IP, Technology & Data

The Information Commissioner’s Office (ICO) has served Brighton and Sussex University Hospitals NHS Trust with a £325,000 fine following a breach of the Data Protection Act (DPA).

This is the largest fine the ICO has issued to date. The ICO was granted the power to fine public and private organisations for breaches of DPA in April 2010 to a maximum of £500,000. Since then, it has issued a total of 18 monetary penalties – but until now the penalties issued have been decidedly lower the cap – averaging at £82,000.


The fine follows the discovery of highly sensitive personal data belonging to thousands of staff and patients of the Trust on hard drives which, destined for secure destruction, somehow ended up for sale on an internet auction site. Out of 1000 hard drives earmarked for destruction, at least 252 were removed by an employee of the Trust’s IT services provider.

The personal data that was on the hard drives ranged from contact details and criminal convictions of members of staff to highly sensitive medical data about patients being treated in the Trust’s HIV and Genito Urinary Medicine units.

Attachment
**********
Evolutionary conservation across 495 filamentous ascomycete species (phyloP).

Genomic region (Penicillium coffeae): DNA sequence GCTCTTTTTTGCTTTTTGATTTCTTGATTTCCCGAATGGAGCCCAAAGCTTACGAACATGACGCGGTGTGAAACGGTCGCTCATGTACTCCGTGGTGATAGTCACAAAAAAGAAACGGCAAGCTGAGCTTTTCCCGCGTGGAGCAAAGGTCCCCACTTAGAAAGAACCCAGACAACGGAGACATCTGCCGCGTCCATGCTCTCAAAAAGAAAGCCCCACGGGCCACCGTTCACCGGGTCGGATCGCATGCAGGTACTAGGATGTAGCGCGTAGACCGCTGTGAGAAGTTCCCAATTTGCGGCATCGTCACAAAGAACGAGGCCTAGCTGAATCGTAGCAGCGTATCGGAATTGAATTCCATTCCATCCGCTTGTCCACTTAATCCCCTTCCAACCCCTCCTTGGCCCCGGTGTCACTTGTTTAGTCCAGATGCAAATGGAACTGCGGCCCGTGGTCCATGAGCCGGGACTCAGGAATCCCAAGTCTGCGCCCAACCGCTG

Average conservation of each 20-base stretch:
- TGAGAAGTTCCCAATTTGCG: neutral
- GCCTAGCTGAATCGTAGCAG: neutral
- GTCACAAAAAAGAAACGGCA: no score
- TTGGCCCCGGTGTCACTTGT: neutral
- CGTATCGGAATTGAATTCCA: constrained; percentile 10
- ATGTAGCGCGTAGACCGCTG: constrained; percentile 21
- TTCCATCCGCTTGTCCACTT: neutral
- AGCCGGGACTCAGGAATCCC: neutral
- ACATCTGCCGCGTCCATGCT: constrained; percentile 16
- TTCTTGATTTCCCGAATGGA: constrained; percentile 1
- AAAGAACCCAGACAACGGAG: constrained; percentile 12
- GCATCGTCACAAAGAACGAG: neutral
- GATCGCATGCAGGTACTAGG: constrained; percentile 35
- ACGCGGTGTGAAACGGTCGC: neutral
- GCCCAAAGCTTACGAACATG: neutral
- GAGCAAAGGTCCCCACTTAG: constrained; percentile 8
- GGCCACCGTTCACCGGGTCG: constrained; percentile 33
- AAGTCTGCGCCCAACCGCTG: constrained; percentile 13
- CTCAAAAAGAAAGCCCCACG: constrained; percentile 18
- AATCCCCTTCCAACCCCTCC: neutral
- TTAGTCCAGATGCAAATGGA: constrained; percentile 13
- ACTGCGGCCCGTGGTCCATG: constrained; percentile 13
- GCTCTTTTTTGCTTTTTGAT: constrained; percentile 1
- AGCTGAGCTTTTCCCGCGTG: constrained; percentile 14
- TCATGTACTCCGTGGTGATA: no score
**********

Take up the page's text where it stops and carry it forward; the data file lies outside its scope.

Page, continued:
Why such a high fine?

As Martin has blogged previously, the more sensitive the data (and the more harm and distress that might arise in the event of its loss or unauthorised disclosure), the more the ICO expects data controllers to do to guard against such loss or unauthorised access. In this case, the data disclosed was highly sensitive and the breach considerable.

The ICO’s Deputy Commissioner and Director of Data Protection David Smith said:

“The amount of the [fine] issued in this case reflects the gravity and scale of the data breach. It sets an example for all organisations – both public and private – of the importance of keeping personal information secure. That said, patients of the NHS in particular rely on the service to keep their sensitive personal details secure. In this case, the Trust failed significantly in its duty to its patients, and also to its staff.”

When the ICO confirmed its intention to issue this fine back in January Grant blogged on how well the monetary penalty regime works as a deterrent.

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Martin Sloan

Partner at Brodies LLP
Martin is a partner in Brodies Technology, Information and Outsourcing group and has wide experience of advising clients on technology procurement and IT and business process outsourcing projects. Martin also advises on data protection (including the GDPR), and general technology and intellectual property law, and has a particular interest in the laws applying to social media and new technology such as mobile apps, contactless/mobile payments, and smart metering.
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